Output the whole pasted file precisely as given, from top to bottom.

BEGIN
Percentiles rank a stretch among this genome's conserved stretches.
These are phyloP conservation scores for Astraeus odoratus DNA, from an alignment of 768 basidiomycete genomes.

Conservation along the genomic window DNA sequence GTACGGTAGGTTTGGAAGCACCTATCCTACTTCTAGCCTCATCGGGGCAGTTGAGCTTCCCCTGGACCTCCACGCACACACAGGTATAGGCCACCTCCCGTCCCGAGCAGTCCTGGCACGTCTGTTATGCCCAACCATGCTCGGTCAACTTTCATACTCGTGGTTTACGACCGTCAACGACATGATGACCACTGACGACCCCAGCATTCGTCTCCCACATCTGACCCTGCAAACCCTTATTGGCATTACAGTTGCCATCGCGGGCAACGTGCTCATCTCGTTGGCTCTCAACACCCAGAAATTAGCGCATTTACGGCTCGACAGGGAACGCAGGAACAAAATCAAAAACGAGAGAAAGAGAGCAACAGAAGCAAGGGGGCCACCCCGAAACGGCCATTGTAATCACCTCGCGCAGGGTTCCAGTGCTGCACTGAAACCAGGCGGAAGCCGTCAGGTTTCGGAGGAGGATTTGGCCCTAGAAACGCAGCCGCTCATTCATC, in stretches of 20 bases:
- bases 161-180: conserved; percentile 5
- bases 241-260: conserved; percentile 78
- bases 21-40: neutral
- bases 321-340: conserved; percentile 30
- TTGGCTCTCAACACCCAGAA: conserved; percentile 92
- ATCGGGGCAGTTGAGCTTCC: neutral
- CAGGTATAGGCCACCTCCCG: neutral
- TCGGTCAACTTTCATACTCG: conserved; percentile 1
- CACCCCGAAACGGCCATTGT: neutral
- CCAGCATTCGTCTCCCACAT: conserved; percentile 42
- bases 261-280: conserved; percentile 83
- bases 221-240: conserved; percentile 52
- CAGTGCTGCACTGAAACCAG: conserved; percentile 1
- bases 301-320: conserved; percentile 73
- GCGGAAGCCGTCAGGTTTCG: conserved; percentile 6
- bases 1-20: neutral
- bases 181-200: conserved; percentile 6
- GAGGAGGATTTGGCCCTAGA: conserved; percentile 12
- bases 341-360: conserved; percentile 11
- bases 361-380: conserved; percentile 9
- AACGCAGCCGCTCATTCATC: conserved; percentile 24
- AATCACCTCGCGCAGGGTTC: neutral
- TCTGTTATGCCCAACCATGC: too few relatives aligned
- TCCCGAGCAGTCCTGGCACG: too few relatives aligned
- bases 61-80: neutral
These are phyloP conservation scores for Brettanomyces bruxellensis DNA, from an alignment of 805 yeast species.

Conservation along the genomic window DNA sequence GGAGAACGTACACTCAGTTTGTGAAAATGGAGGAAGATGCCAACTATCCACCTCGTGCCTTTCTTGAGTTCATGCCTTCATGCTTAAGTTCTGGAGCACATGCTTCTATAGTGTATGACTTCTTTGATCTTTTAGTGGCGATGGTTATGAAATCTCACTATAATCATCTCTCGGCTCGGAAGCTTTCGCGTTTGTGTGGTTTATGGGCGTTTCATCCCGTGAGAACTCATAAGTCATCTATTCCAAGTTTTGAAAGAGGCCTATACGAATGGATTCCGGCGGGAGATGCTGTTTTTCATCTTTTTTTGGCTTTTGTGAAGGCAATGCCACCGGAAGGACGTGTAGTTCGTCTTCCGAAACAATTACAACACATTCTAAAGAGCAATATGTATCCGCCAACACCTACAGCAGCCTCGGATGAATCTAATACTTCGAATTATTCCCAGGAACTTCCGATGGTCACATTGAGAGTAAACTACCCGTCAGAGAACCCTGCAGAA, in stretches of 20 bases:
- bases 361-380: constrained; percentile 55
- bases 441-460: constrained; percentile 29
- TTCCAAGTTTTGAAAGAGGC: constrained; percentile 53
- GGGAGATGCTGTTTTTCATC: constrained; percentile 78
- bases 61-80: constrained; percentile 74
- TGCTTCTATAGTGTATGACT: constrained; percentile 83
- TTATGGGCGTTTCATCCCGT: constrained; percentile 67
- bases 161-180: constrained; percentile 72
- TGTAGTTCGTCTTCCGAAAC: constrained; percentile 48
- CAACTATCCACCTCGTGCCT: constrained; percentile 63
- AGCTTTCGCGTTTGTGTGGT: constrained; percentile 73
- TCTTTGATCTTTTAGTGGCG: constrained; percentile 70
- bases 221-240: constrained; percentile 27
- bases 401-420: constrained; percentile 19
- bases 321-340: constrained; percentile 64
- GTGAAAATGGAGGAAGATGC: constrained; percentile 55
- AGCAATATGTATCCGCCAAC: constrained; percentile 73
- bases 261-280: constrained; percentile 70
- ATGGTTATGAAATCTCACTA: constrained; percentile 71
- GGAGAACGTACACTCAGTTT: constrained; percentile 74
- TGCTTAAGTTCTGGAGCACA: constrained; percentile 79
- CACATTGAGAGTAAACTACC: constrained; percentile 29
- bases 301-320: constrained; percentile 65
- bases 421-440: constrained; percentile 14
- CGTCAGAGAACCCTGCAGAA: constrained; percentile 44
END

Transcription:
Percentiles rank a stretch among this genome's conserved stretches.
These are phyloP conservation scores for Astraeus odoratus DNA, from an alignment of 768 basidiomycete genomes.

Conservation along the genomic window DNA sequence GTACGGTAGGTTTGGAAGCACCTATCCTACTTCTAGCCTCATCGGGGCAGTTGAGCTTCCCCTGGACCTCCACGCACACACAGGTATAGGCCACCTCCCGTCCCGAGCAGTCCTGGCACGTCTGTTATGCCCAACCATGCTCGGTCAACTTTCATACTCGTGGTTTACGACCGTCAACGACATGATGACCACTGACGACCCCAGCATTCGTCTCCCACATCTGACCCTGCAAACCCTTATTGGCATTACAGTTGCCATCGCGGGCAACGTGCTCATCTCGTTGGCTCTCAACACCCAGAAATTAGCGCATTTACGGCTCGACAGGGAACGCAGGAACAAAATCAAAAACGAGAGAAAGAGAGCAACAGAAGCAAGGGGGCCACCCCGAAACGGCCATTGTAATCACCTCGCGCAGGGTTCCAGTGCTGCACTGAAACCAGGCGGAAGCCGTCAGGTTTCGGAGGAGGATTTGGCCCTAGAAACGCAGCCGCTCATTCATC, in stretches of 20 bases:
- bases 161-180: conserved; percentile 5
- bases 241-260: conserved; percentile 78
- bases 21-40: neutral
- bases 321-340: conserved; percentile 30
- TTGGCTCTCAACACCCAGAA: conserved; percentile 92
- ATCGGGGCAGTTGAGCTTCC: neutral
- CAGGTATAGGCCACCTCCCG: neutral
- TCGGTCAACTTTCATACTCG: conserved; percentile 1
- CACCCCGAAACGGCCATTGT: neutral
- CCAGCATTCGTCTCCCACAT: conserved; percentile 42
- bases 261-280: conserved; percentile 83
- bases 221-240: conserved; percentile 52
- CAGTGCTGCACTGAAACCAG: conserved; percentile 1
- bases 301-320: conserved; percentile 73
- GCGGAAGCCGTCAGGTTTCG: conserved; percentile 6
- bases 1-20: neutral
- bases 181-200: conserved; percentile 6
- GAGGAGGATTTGGCCCTAGA: conserved; percentile 12
- bases 341-360: conserved; percentile 11
- bases 361-380: conserved; percentile 9
- AACGCAGCCGCTCATTCATC: conserved; percentile 24
- AATCACCTCGCGCAGGGTTC: neutral
- TCTGTTATGCCCAACCATGC: too few relatives aligned
- TCCCGAGCAGTCCTGGCACG: too few relatives aligned
- bases 61-80: neutral
These are phyloP conservation scores for Brettanomyces bruxellensis DNA, from an alignment of 805 yeast species.

Conservation along the genomic window DNA sequence GGAGAACGTACACTCAGTTTGTGAAAATGGAGGAAGATGCCAACTATCCACCTCGTGCCTTTCTTGAGTTCATGCCTTCATGCTTAAGTTCTGGAGCACATGCTTCTATAGTGTATGACTTCTTTGATCTTTTAGTGGCGATGGTTATGAAATCTCACTATAATCATCTCTCGGCTCGGAAGCTTTCGCGTTTGTGTGGTTTATGGGCGTTTCATCCCGTGAGAACTCATAAGTCATCTATTCCAAGTTTTGAAAGAGGCCTATACGAATGGATTCCGGCGGGAGATGCTGTTTTTCATCTTTTTTTGGCTTTTGTGAAGGCAATGCCACCGGAAGGACGTGTAGTTCGTCTTCCGAAACAATTACAACACATTCTAAAGAGCAATATGTATCCGCCAACACCTACAGCAGCCTCGGATGAATCTAATACTTCGAATTATTCCCAGGAACTTCCGATGGTCACATTGAGAGTAAACTACCCGTCAGAGAACCCTGCAGAA, in stretches of 20 bases:
- bases 361-380: constrained; percentile 55
- bases 441-460: constrained; percentile 29
- TTCCAAGTTTTGAAAGAGGC: constrained; percentile 53
- GGGAGATGCTGTTTTTCATC: constrained; percentile 78
- bases 61-80: constrained; percentile 74
- TGCTTCTATAGTGTATGACT: constrained; percentile 83
- TTATGGGCGTTTCATCCCGT: constrained; percentile 67
- bases 161-180: constrained; percentile 72
- TGTAGTTCGTCTTCCGAAAC: constrained; percentile 48
- CAACTATCCACCTCGTGCCT: constrained; percentile 63
- AGCTTTCGCGTTTGTGTGGT: constrained; percentile 73
- TCTTTGATCTTTTAGTGGCG: constrained; percentile 70
- bases 221-240: constrained; percentile 27
- bases 401-420: constrained; percentile 19
- bases 321-340: constrained; percentile 64
- GTGAAAATGGAGGAAGATGC: constrained; percentile 55
- AGCAATATGTATCCGCCAAC: constrained; percentile 73
- bases 261-280: constrained; percentile 70
- ATGGTTATGAAATCTCACTA: constrained; percentile 71
- GGAGAACGTACACTCAGTTT: constrained; percentile 74
- TGCTTAAGTTCTGGAGCACA: constrained; percentile 79
- CACATTGAGAGTAAACTACC: constrained; percentile 29
- bases 301-320: constrained; percentile 65
- bases 421-440: constrained; percentile 14
- CGTCAGAGAACCCTGCAGAA: constrained; percentile 44